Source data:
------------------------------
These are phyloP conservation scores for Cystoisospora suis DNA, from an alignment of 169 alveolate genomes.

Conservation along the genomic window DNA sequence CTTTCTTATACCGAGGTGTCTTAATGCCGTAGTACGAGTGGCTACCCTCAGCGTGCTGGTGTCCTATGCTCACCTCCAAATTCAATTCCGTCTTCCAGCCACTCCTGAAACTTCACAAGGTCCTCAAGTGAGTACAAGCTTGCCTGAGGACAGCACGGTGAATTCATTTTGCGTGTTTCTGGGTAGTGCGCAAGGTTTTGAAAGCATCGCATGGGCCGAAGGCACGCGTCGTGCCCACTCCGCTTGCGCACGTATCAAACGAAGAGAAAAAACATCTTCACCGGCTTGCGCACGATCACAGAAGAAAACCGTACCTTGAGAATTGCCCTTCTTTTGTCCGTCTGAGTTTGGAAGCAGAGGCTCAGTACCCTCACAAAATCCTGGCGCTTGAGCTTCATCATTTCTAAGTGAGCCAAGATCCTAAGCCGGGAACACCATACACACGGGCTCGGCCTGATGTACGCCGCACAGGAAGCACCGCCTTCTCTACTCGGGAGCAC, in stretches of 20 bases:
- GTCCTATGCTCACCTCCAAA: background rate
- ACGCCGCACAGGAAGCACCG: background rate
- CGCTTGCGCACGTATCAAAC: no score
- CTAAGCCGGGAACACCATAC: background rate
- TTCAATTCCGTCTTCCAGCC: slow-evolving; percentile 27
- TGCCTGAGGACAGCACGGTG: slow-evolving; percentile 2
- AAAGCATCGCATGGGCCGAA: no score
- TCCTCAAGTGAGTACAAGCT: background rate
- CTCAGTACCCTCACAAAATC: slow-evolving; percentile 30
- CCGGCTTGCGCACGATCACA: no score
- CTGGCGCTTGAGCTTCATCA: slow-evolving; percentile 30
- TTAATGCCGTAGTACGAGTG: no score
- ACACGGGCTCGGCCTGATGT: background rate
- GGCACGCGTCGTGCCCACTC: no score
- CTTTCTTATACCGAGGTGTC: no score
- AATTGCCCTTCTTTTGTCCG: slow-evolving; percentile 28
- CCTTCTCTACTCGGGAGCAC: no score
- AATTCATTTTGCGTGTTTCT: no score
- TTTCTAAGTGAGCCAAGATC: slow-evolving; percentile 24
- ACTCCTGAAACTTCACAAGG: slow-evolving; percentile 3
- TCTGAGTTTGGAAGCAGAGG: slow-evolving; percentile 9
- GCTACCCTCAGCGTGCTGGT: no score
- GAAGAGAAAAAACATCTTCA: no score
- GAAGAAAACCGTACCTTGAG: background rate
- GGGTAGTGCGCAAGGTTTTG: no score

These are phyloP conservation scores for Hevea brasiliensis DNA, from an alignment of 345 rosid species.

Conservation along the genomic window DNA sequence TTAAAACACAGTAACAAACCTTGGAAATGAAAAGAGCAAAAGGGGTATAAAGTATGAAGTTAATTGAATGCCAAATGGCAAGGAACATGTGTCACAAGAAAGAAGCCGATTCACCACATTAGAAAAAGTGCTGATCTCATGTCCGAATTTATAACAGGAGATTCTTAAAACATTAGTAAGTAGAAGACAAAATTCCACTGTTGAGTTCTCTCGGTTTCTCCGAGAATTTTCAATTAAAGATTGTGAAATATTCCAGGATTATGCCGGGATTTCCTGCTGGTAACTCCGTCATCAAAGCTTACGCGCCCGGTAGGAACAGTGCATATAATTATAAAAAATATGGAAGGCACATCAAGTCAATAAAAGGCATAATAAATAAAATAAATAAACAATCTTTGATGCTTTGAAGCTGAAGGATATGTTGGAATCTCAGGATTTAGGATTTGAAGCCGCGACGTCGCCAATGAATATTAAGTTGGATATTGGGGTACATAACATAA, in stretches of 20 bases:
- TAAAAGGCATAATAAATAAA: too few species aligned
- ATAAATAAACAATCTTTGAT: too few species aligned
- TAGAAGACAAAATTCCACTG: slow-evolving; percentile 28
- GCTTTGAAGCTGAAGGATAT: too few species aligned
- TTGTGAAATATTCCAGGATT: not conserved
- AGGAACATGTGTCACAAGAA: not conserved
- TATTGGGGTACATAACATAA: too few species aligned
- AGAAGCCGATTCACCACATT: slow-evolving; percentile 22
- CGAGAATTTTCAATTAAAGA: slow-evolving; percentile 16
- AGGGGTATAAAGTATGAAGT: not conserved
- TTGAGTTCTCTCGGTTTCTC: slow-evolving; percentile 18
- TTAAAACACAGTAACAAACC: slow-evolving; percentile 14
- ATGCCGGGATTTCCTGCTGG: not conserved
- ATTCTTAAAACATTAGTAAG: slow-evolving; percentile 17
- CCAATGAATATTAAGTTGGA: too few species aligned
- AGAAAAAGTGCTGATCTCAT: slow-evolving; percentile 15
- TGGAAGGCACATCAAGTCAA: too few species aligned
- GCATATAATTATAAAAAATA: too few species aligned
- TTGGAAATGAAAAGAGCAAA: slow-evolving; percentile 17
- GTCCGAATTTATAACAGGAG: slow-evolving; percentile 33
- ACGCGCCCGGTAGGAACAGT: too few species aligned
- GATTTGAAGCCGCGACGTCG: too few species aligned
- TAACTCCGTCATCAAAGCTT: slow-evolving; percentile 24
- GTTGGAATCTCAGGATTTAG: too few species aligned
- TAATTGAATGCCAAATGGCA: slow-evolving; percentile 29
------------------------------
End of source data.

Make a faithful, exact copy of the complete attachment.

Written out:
These are phyloP conservation scores for Cystoisospora suis DNA, from an alignment of 169 alveolate genomes.

Conservation along the genomic window DNA sequence CTTTCTTATACCGAGGTGTCTTAATGCCGTAGTACGAGTGGCTACCCTCAGCGTGCTGGTGTCCTATGCTCACCTCCAAATTCAATTCCGTCTTCCAGCCACTCCTGAAACTTCACAAGGTCCTCAAGTGAGTACAAGCTTGCCTGAGGACAGCACGGTGAATTCATTTTGCGTGTTTCTGGGTAGTGCGCAAGGTTTTGAAAGCATCGCATGGGCCGAAGGCACGCGTCGTGCCCACTCCGCTTGCGCACGTATCAAACGAAGAGAAAAAACATCTTCACCGGCTTGCGCACGATCACAGAAGAAAACCGTACCTTGAGAATTGCCCTTCTTTTGTCCGTCTGAGTTTGGAAGCAGAGGCTCAGTACCCTCACAAAATCCTGGCGCTTGAGCTTCATCATTTCTAAGTGAGCCAAGATCCTAAGCCGGGAACACCATACACACGGGCTCGGCCTGATGTACGCCGCACAGGAAGCACCGCCTTCTCTACTCGGGAGCAC, in stretches of 20 bases:
- GTCCTATGCTCACCTCCAAA: background rate
- ACGCCGCACAGGAAGCACCG: background rate
- CGCTTGCGCACGTATCAAAC: no score
- CTAAGCCGGGAACACCATAC: background rate
- TTCAATTCCGTCTTCCAGCC: slow-evolving; percentile 27
- TGCCTGAGGACAGCACGGTG: slow-evolving; percentile 2
- AAAGCATCGCATGGGCCGAA: no score
- TCCTCAAGTGAGTACAAGCT: background rate
- CTCAGTACCCTCACAAAATC: slow-evolving; percentile 30
- CCGGCTTGCGCACGATCACA: no score
- CTGGCGCTTGAGCTTCATCA: slow-evolving; percentile 30
- TTAATGCCGTAGTACGAGTG: no score
- ACACGGGCTCGGCCTGATGT: background rate
- GGCACGCGTCGTGCCCACTC: no score
- CTTTCTTATACCGAGGTGTC: no score
- AATTGCCCTTCTTTTGTCCG: slow-evolving; percentile 28
- CCTTCTCTACTCGGGAGCAC: no score
- AATTCATTTTGCGTGTTTCT: no score
- TTTCTAAGTGAGCCAAGATC: slow-evolving; percentile 24
- ACTCCTGAAACTTCACAAGG: slow-evolving; percentile 3
- TCTGAGTTTGGAAGCAGAGG: slow-evolving; percentile 9
- GCTACCCTCAGCGTGCTGGT: no score
- GAAGAGAAAAAACATCTTCA: no score
- GAAGAAAACCGTACCTTGAG: background rate
- GGGTAGTGCGCAAGGTTTTG: no score

These are phyloP conservation scores for Hevea brasiliensis DNA, from an alignment of 345 rosid species.

Conservation along the genomic window DNA sequence TTAAAACACAGTAACAAACCTTGGAAATGAAAAGAGCAAAAGGGGTATAAAGTATGAAGTTAATTGAATGCCAAATGGCAAGGAACATGTGTCACAAGAAAGAAGCCGATTCACCACATTAGAAAAAGTGCTGATCTCATGTCCGAATTTATAACAGGAGATTCTTAAAACATTAGTAAGTAGAAGACAAAATTCCACTGTTGAGTTCTCTCGGTTTCTCCGAGAATTTTCAATTAAAGATTGTGAAATATTCCAGGATTATGCCGGGATTTCCTGCTGGTAACTCCGTCATCAAAGCTTACGCGCCCGGTAGGAACAGTGCATATAATTATAAAAAATATGGAAGGCACATCAAGTCAATAAAAGGCATAATAAATAAAATAAATAAACAATCTTTGATGCTTTGAAGCTGAAGGATATGTTGGAATCTCAGGATTTAGGATTTGAAGCCGCGACGTCGCCAATGAATATTAAGTTGGATATTGGGGTACATAACATAA, in stretches of 20 bases:
- TAAAAGGCATAATAAATAAA: too few species aligned
- ATAAATAAACAATCTTTGAT: too few species aligned
- TAGAAGACAAAATTCCACTG: slow-evolving; percentile 28
- GCTTTGAAGCTGAAGGATAT: too few species aligned
- TTGTGAAATATTCCAGGATT: not conserved
- AGGAACATGTGTCACAAGAA: not conserved
- TATTGGGGTACATAACATAA: too few species aligned
- AGAAGCCGATTCACCACATT: slow-evolving; percentile 22
- CGAGAATTTTCAATTAAAGA: slow-evolving; percentile 16
- AGGGGTATAAAGTATGAAGT: not conserved
- TTGAGTTCTCTCGGTTTCTC: slow-evolving; percentile 18
- TTAAAACACAGTAACAAACC: slow-evolving; percentile 14
- ATGCCGGGATTTCCTGCTGG: not conserved
- ATTCTTAAAACATTAGTAAG: slow-evolving; percentile 17
- CCAATGAATATTAAGTTGGA: too few species aligned
- AGAAAAAGTGCTGATCTCAT: slow-evolving; percentile 15
- TGGAAGGCACATCAAGTCAA: too few species aligned
- GCATATAATTATAAAAAATA: too few species aligned
- TTGGAAATGAAAAGAGCAAA: slow-evolving; percentile 17
- GTCCGAATTTATAACAGGAG: slow-evolving; percentile 33
- ACGCGCCCGGTAGGAACAGT: too few species aligned
- GATTTGAAGCCGCGACGTCG: too few species aligned
- TAACTCCGTCATCAAAGCTT: slow-evolving; percentile 24
- GTTGGAATCTCAGGATTTAG: too few species aligned
- TAATTGAATGCCAAATGGCA: slow-evolving; percentile 29